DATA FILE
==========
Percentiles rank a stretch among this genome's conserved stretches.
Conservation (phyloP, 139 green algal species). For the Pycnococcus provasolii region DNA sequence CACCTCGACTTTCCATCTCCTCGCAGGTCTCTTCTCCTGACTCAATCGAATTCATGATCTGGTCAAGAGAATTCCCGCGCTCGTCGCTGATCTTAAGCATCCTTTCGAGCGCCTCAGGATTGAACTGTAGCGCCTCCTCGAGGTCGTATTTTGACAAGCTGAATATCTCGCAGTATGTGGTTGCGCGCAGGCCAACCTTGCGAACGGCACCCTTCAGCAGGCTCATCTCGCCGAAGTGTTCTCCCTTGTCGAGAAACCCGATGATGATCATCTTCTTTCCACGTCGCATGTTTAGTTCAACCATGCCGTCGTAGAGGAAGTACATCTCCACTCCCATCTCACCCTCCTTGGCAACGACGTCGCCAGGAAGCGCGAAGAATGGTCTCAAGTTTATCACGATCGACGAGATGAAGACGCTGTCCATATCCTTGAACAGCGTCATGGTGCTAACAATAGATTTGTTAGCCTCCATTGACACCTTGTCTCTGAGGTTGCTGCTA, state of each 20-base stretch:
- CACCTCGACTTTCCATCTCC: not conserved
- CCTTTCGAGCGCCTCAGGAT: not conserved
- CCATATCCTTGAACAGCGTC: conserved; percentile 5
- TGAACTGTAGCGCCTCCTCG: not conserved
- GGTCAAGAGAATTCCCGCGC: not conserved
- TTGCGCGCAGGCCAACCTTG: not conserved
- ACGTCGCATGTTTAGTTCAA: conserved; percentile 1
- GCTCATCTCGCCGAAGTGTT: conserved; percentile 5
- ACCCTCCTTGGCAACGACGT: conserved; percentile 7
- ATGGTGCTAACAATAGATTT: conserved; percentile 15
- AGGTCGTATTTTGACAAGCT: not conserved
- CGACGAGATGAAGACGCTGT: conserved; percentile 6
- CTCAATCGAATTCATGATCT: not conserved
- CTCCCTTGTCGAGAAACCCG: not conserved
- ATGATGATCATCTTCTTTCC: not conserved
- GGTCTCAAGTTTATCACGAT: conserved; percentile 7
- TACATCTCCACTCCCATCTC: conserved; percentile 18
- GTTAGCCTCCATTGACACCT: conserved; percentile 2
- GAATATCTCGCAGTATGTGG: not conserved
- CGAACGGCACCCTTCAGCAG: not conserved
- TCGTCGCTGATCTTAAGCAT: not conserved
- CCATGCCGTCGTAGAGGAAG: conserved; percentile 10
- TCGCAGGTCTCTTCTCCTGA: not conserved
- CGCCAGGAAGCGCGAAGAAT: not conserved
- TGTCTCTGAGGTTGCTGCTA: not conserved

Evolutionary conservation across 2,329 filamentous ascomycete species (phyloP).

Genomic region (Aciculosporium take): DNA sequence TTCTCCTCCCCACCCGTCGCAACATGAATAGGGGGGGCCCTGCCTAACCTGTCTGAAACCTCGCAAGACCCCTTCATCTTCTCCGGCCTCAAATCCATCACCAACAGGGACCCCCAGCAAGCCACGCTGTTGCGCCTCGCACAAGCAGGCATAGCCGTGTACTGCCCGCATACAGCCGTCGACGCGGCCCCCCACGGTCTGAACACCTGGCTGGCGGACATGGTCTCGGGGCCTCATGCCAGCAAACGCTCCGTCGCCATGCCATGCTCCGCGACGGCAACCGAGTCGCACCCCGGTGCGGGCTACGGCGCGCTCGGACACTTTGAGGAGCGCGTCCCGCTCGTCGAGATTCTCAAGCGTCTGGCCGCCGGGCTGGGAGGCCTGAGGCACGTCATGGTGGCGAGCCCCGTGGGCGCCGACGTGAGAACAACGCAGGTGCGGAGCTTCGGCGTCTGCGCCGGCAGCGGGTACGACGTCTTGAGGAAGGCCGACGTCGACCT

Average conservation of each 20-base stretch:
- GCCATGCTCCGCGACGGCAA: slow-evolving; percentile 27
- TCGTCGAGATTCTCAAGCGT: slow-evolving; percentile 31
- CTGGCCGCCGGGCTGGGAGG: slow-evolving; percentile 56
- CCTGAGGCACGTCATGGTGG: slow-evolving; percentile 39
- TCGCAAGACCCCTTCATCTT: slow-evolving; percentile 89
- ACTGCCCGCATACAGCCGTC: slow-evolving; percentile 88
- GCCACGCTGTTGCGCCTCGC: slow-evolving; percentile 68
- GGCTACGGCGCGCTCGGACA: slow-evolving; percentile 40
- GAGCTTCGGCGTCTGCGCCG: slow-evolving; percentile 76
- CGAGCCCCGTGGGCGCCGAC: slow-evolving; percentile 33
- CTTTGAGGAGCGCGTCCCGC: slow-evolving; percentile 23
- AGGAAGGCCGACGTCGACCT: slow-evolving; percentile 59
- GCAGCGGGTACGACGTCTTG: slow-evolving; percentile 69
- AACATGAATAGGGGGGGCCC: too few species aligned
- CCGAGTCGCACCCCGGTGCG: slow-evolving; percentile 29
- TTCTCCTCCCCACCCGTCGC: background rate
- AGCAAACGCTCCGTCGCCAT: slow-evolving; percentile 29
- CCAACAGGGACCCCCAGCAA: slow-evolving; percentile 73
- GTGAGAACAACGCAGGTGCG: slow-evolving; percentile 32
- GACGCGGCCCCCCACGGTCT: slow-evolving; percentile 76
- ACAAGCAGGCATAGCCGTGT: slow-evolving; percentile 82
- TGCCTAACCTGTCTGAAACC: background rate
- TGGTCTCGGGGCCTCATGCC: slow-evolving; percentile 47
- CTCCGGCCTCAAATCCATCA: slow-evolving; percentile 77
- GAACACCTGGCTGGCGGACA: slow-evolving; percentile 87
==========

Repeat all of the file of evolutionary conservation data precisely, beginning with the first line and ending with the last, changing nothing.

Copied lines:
Percentiles rank a stretch among this genome's conserved stretches.
Conservation (phyloP, 139 green algal species). For the Pycnococcus provasolii region DNA sequence CACCTCGACTTTCCATCTCCTCGCAGGTCTCTTCTCCTGACTCAATCGAATTCATGATCTGGTCAAGAGAATTCCCGCGCTCGTCGCTGATCTTAAGCATCCTTTCGAGCGCCTCAGGATTGAACTGTAGCGCCTCCTCGAGGTCGTATTTTGACAAGCTGAATATCTCGCAGTATGTGGTTGCGCGCAGGCCAACCTTGCGAACGGCACCCTTCAGCAGGCTCATCTCGCCGAAGTGTTCTCCCTTGTCGAGAAACCCGATGATGATCATCTTCTTTCCACGTCGCATGTTTAGTTCAACCATGCCGTCGTAGAGGAAGTACATCTCCACTCCCATCTCACCCTCCTTGGCAACGACGTCGCCAGGAAGCGCGAAGAATGGTCTCAAGTTTATCACGATCGACGAGATGAAGACGCTGTCCATATCCTTGAACAGCGTCATGGTGCTAACAATAGATTTGTTAGCCTCCATTGACACCTTGTCTCTGAGGTTGCTGCTA, state of each 20-base stretch:
- CACCTCGACTTTCCATCTCC: not conserved
- CCTTTCGAGCGCCTCAGGAT: not conserved
- CCATATCCTTGAACAGCGTC: conserved; percentile 5
- TGAACTGTAGCGCCTCCTCG: not conserved
- GGTCAAGAGAATTCCCGCGC: not conserved
- TTGCGCGCAGGCCAACCTTG: not conserved
- ACGTCGCATGTTTAGTTCAA: conserved; percentile 1
- GCTCATCTCGCCGAAGTGTT: conserved; percentile 5
- ACCCTCCTTGGCAACGACGT: conserved; percentile 7
- ATGGTGCTAACAATAGATTT: conserved; percentile 15
- AGGTCGTATTTTGACAAGCT: not conserved
- CGACGAGATGAAGACGCTGT: conserved; percentile 6
- CTCAATCGAATTCATGATCT: not conserved
- CTCCCTTGTCGAGAAACCCG: not conserved
- ATGATGATCATCTTCTTTCC: not conserved
- GGTCTCAAGTTTATCACGAT: conserved; percentile 7
- TACATCTCCACTCCCATCTC: conserved; percentile 18
- GTTAGCCTCCATTGACACCT: conserved; percentile 2
- GAATATCTCGCAGTATGTGG: not conserved
- CGAACGGCACCCTTCAGCAG: not conserved
- TCGTCGCTGATCTTAAGCAT: not conserved
- CCATGCCGTCGTAGAGGAAG: conserved; percentile 10
- TCGCAGGTCTCTTCTCCTGA: not conserved
- CGCCAGGAAGCGCGAAGAAT: not conserved
- TGTCTCTGAGGTTGCTGCTA: not conserved

Evolutionary conservation across 2,329 filamentous ascomycete species (phyloP).

Genomic region (Aciculosporium take): DNA sequence TTCTCCTCCCCACCCGTCGCAACATGAATAGGGGGGGCCCTGCCTAACCTGTCTGAAACCTCGCAAGACCCCTTCATCTTCTCCGGCCTCAAATCCATCACCAACAGGGACCCCCAGCAAGCCACGCTGTTGCGCCTCGCACAAGCAGGCATAGCCGTGTACTGCCCGCATACAGCCGTCGACGCGGCCCCCCACGGTCTGAACACCTGGCTGGCGGACATGGTCTCGGGGCCTCATGCCAGCAAACGCTCCGTCGCCATGCCATGCTCCGCGACGGCAACCGAGTCGCACCCCGGTGCGGGCTACGGCGCGCTCGGACACTTTGAGGAGCGCGTCCCGCTCGTCGAGATTCTCAAGCGTCTGGCCGCCGGGCTGGGAGGCCTGAGGCACGTCATGGTGGCGAGCCCCGTGGGCGCCGACGTGAGAACAACGCAGGTGCGGAGCTTCGGCGTCTGCGCCGGCAGCGGGTACGACGTCTTGAGGAAGGCCGACGTCGACCT

Average conservation of each 20-base stretch:
- GCCATGCTCCGCGACGGCAA: slow-evolving; percentile 27
- TCGTCGAGATTCTCAAGCGT: slow-evolving; percentile 31
- CTGGCCGCCGGGCTGGGAGG: slow-evolving; percentile 56
- CCTGAGGCACGTCATGGTGG: slow-evolving; percentile 39
- TCGCAAGACCCCTTCATCTT: slow-evolving; percentile 89
- ACTGCCCGCATACAGCCGTC: slow-evolving; percentile 88
- GCCACGCTGTTGCGCCTCGC: slow-evolving; percentile 68
- GGCTACGGCGCGCTCGGACA: slow-evolving; percentile 40
- GAGCTTCGGCGTCTGCGCCG: slow-evolving; percentile 76
- CGAGCCCCGTGGGCGCCGAC: slow-evolving; percentile 33
- CTTTGAGGAGCGCGTCCCGC: slow-evolving; percentile 23
- AGGAAGGCCGACGTCGACCT: slow-evolving; percentile 59
- GCAGCGGGTACGACGTCTTG: slow-evolving; percentile 69
- AACATGAATAGGGGGGGCCC: too few species aligned
- CCGAGTCGCACCCCGGTGCG: slow-evolving; percentile 29
- TTCTCCTCCCCACCCGTCGC: background rate
- AGCAAACGCTCCGTCGCCAT: slow-evolving; percentile 29
- CCAACAGGGACCCCCAGCAA: slow-evolving; percentile 73
- GTGAGAACAACGCAGGTGCG: slow-evolving; percentile 32
- GACGCGGCCCCCCACGGTCT: slow-evolving; percentile 76
- ACAAGCAGGCATAGCCGTGT: slow-evolving; percentile 82
- TGCCTAACCTGTCTGAAACC: background rate
- TGGTCTCGGGGCCTCATGCC: slow-evolving; percentile 47
- CTCCGGCCTCAAATCCATCA: slow-evolving; percentile 77
- GAACACCTGGCTGGCGGACA: slow-evolving; percentile 87